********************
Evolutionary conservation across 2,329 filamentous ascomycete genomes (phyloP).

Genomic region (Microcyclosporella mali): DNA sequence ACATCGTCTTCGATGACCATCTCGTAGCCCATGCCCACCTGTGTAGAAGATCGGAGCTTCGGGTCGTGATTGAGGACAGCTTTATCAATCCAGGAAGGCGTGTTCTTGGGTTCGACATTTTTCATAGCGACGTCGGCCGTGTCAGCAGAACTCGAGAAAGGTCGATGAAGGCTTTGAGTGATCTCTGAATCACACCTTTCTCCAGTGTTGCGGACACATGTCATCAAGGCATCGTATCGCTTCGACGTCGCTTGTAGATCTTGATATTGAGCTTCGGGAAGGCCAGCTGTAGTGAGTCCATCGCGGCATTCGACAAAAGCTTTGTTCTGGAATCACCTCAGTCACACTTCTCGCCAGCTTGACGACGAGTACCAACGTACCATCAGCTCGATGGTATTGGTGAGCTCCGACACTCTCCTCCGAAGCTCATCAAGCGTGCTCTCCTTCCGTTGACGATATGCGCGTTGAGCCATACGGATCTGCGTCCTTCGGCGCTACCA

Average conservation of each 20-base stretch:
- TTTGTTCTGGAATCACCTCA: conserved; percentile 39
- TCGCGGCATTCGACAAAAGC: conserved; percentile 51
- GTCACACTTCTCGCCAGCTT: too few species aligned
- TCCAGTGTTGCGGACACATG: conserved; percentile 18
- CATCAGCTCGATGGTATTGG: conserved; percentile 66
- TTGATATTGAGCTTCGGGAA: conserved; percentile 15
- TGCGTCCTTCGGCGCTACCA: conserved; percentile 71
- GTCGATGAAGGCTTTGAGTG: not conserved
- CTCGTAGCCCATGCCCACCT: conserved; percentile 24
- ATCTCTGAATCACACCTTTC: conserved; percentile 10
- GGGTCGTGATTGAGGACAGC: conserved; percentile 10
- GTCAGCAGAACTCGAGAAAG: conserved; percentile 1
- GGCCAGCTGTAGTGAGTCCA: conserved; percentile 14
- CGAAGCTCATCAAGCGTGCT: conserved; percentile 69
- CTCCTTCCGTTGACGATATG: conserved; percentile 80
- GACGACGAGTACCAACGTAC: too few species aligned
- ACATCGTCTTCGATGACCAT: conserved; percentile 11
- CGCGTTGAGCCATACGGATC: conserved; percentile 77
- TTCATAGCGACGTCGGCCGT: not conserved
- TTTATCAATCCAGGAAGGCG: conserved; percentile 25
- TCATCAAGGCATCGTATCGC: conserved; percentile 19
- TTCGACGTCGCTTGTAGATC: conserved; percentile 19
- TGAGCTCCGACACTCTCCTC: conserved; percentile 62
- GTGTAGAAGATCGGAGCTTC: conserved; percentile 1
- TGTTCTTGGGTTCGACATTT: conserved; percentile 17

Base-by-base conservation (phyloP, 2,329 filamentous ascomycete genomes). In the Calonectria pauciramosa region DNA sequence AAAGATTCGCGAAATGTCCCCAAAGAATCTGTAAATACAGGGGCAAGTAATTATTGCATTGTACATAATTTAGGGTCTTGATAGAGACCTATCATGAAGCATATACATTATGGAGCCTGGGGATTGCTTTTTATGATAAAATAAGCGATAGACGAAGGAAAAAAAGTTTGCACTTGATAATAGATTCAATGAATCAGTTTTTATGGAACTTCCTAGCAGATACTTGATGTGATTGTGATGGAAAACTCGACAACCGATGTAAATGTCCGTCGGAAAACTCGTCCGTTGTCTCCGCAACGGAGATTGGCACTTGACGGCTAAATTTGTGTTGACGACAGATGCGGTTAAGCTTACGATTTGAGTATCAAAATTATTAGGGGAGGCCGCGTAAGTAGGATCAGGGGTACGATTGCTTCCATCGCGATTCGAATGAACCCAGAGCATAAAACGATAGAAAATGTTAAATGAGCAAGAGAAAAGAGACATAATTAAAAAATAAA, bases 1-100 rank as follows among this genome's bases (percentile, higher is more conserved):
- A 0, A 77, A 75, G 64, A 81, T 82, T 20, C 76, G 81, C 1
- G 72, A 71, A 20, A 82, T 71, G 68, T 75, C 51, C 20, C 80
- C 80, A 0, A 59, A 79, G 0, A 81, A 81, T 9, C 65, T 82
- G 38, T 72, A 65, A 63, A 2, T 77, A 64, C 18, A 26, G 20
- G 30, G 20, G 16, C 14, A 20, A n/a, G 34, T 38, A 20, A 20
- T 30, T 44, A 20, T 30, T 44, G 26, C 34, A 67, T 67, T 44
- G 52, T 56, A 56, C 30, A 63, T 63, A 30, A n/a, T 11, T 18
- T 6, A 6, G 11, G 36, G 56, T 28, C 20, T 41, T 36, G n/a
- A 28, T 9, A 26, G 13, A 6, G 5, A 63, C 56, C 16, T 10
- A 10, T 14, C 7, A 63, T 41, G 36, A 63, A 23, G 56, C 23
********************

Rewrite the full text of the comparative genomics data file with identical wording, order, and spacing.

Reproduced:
Evolutionary conservation across 2,329 filamentous ascomycete genomes (phyloP).

Genomic region (Microcyclosporella mali): DNA sequence ACATCGTCTTCGATGACCATCTCGTAGCCCATGCCCACCTGTGTAGAAGATCGGAGCTTCGGGTCGTGATTGAGGACAGCTTTATCAATCCAGGAAGGCGTGTTCTTGGGTTCGACATTTTTCATAGCGACGTCGGCCGTGTCAGCAGAACTCGAGAAAGGTCGATGAAGGCTTTGAGTGATCTCTGAATCACACCTTTCTCCAGTGTTGCGGACACATGTCATCAAGGCATCGTATCGCTTCGACGTCGCTTGTAGATCTTGATATTGAGCTTCGGGAAGGCCAGCTGTAGTGAGTCCATCGCGGCATTCGACAAAAGCTTTGTTCTGGAATCACCTCAGTCACACTTCTCGCCAGCTTGACGACGAGTACCAACGTACCATCAGCTCGATGGTATTGGTGAGCTCCGACACTCTCCTCCGAAGCTCATCAAGCGTGCTCTCCTTCCGTTGACGATATGCGCGTTGAGCCATACGGATCTGCGTCCTTCGGCGCTACCA

Average conservation of each 20-base stretch:
- TTTGTTCTGGAATCACCTCA: conserved; percentile 39
- TCGCGGCATTCGACAAAAGC: conserved; percentile 51
- GTCACACTTCTCGCCAGCTT: too few species aligned
- TCCAGTGTTGCGGACACATG: conserved; percentile 18
- CATCAGCTCGATGGTATTGG: conserved; percentile 66
- TTGATATTGAGCTTCGGGAA: conserved; percentile 15
- TGCGTCCTTCGGCGCTACCA: conserved; percentile 71
- GTCGATGAAGGCTTTGAGTG: not conserved
- CTCGTAGCCCATGCCCACCT: conserved; percentile 24
- ATCTCTGAATCACACCTTTC: conserved; percentile 10
- GGGTCGTGATTGAGGACAGC: conserved; percentile 10
- GTCAGCAGAACTCGAGAAAG: conserved; percentile 1
- GGCCAGCTGTAGTGAGTCCA: conserved; percentile 14
- CGAAGCTCATCAAGCGTGCT: conserved; percentile 69
- CTCCTTCCGTTGACGATATG: conserved; percentile 80
- GACGACGAGTACCAACGTAC: too few species aligned
- ACATCGTCTTCGATGACCAT: conserved; percentile 11
- CGCGTTGAGCCATACGGATC: conserved; percentile 77
- TTCATAGCGACGTCGGCCGT: not conserved
- TTTATCAATCCAGGAAGGCG: conserved; percentile 25
- TCATCAAGGCATCGTATCGC: conserved; percentile 19
- TTCGACGTCGCTTGTAGATC: conserved; percentile 19
- TGAGCTCCGACACTCTCCTC: conserved; percentile 62
- GTGTAGAAGATCGGAGCTTC: conserved; percentile 1
- TGTTCTTGGGTTCGACATTT: conserved; percentile 17

Base-by-base conservation (phyloP, 2,329 filamentous ascomycete genomes). In the Calonectria pauciramosa region DNA sequence AAAGATTCGCGAAATGTCCCCAAAGAATCTGTAAATACAGGGGCAAGTAATTATTGCATTGTACATAATTTAGGGTCTTGATAGAGACCTATCATGAAGCATATACATTATGGAGCCTGGGGATTGCTTTTTATGATAAAATAAGCGATAGACGAAGGAAAAAAAGTTTGCACTTGATAATAGATTCAATGAATCAGTTTTTATGGAACTTCCTAGCAGATACTTGATGTGATTGTGATGGAAAACTCGACAACCGATGTAAATGTCCGTCGGAAAACTCGTCCGTTGTCTCCGCAACGGAGATTGGCACTTGACGGCTAAATTTGTGTTGACGACAGATGCGGTTAAGCTTACGATTTGAGTATCAAAATTATTAGGGGAGGCCGCGTAAGTAGGATCAGGGGTACGATTGCTTCCATCGCGATTCGAATGAACCCAGAGCATAAAACGATAGAAAATGTTAAATGAGCAAGAGAAAAGAGACATAATTAAAAAATAAA, bases 1-100 rank as follows among this genome's bases (percentile, higher is more conserved):
- A 0, A 77, A 75, G 64, A 81, T 82, T 20, C 76, G 81, C 1
- G 72, A 71, A 20, A 82, T 71, G 68, T 75, C 51, C 20, C 80
- C 80, A 0, A 59, A 79, G 0, A 81, A 81, T 9, C 65, T 82
- G 38, T 72, A 65, A 63, A 2, T 77, A 64, C 18, A 26, G 20
- G 30, G 20, G 16, C 14, A 20, A n/a, G 34, T 38, A 20, A 20
- T 30, T 44, A 20, T 30, T 44, G 26, C 34, A 67, T 67, T 44
- G 52, T 56, A 56, C 30, A 63, T 63, A 30, A n/a, T 11, T 18
- T 6, A 6, G 11, G 36, G 56, T 28, C 20, T 41, T 36, G n/a
- A 28, T 9, A 26, G 13, A 6, G 5, A 63, C 56, C 16, T 10
- A 10, T 14, C 7, A 63, T 41, G 36, A 63, A 23, G 56, C 23